Judicial Institute on Domestic Child Sex Trafficking
In collaboration with OJJDP, the National Council of Juvenile and Family Court Judges will host the National Judicial Institute on Domestic Child Sex Trafficking, Nov. 3–5, in Reno, Nev. This training will provide juvenile and family court judges with tools to improve outcomes for domestic child sex trafficking victims. Attendees will learn how to better identify victims and children at risk of sex trafficking and explore prevention and intervention strategies addressing victims' needs.

Webinar on Alcohol and Evidentiary Issues
On Nov. 13 at 3 p.m., "A Judicial Conversation on Emerging Evidentiary Issues and Alcohol" will discuss how different courts handle alcohol use as a risk factor for youth violence, focusing specifically on evidentiary issues related to underage drinking.

Juvenile Interview and Interrogation Techniques
First responders, new school resource officers, patrol officers, and new juvenile detectives are invited to attend the Introduction to Juvenile Interview and Interrogation Techniques, Nov. 20–21, in Columbus, Ohio. The course will help officers develop fundamental investigative skills, tactics, and procedures to effectively interview adolescent suspects and witnesses.

National Mentoring Summit
"Expanding the Mentoring Effect" is a summit designed for mentoring practitioners, researchers, corporate partners, government and civic leaders, and youth-serving organizations. More than 60 workshops will share successful program models, research, technologies, and resources that have advanced mentoring's positive effect on young people. The summit will be held Jan. 28–30, 2015, in Washington, D.C.
San Jose Mentors Budding Producers
by Carrie Nathans

Born talent is a gift. But with a good teacher, the tools and time to practice, and an open stage, talent can become art.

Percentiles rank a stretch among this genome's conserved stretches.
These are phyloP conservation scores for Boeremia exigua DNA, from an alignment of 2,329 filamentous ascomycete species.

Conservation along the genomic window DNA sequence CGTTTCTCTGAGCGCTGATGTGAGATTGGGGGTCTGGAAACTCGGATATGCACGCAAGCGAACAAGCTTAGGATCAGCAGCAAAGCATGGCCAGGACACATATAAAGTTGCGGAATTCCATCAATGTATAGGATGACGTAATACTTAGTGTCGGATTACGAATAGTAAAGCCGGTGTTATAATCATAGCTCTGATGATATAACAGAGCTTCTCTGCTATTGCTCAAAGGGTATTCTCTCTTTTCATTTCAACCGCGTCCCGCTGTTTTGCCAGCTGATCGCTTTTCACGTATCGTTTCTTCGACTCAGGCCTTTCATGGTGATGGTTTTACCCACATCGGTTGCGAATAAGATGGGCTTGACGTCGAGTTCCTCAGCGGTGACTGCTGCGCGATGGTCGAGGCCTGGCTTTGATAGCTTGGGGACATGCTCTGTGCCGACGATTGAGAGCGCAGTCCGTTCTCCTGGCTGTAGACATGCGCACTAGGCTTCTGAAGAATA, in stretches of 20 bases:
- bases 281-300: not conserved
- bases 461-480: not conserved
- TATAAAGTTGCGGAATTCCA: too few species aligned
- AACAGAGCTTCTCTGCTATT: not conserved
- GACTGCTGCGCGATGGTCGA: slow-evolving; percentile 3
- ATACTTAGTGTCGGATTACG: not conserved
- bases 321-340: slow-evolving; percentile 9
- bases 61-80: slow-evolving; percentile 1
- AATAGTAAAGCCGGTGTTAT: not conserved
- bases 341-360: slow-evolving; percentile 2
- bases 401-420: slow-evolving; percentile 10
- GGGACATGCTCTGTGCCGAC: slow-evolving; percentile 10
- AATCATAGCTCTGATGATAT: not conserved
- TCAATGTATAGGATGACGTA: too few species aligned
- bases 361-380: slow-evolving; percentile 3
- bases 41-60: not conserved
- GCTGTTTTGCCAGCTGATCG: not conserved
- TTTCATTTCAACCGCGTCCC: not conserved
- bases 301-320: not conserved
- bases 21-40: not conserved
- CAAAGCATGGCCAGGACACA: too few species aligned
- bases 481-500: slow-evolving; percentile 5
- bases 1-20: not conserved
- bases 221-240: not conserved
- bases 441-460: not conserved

As lucky as it is to have a natural skill, honing one's craft still takes resources. This concept is religion to the media mentors of the City of San Jose, Calif., Digital Arts Underserved and Gifted (U&G) program, who are linking youths with the space, equipment, and guidance they need to truly be stars.

Intercept, engage, ignite … words you don't typically hear when it comes to college and career prep. But this is U&G's mission, and seeing it through are audio engineers, deejays, graphic designers, and songwriters. Four community centers—Mayfair DJ Academy, Roosevelt Digital Arts Troupe Academy, and Alma and Seven Trees Music Studios—have opened their doors to San Jose's diamonds in the rough. These kids are budding digital artists from underprivileged neighborhoods. When crime and gang activity are at their peak, the centers offer more than a safe alternative. They are a haven for self-expression—an interactive classroom teaching the best possible lessons.

What happens here is professional training. Hip-hop artists and industry pros in photography, film, writing, and production help young people cultivate their skills. Media mentors are city staff and volunteers with extensive experience. Some are even former U&G students, keeping the wheels of a virtuous system in motion.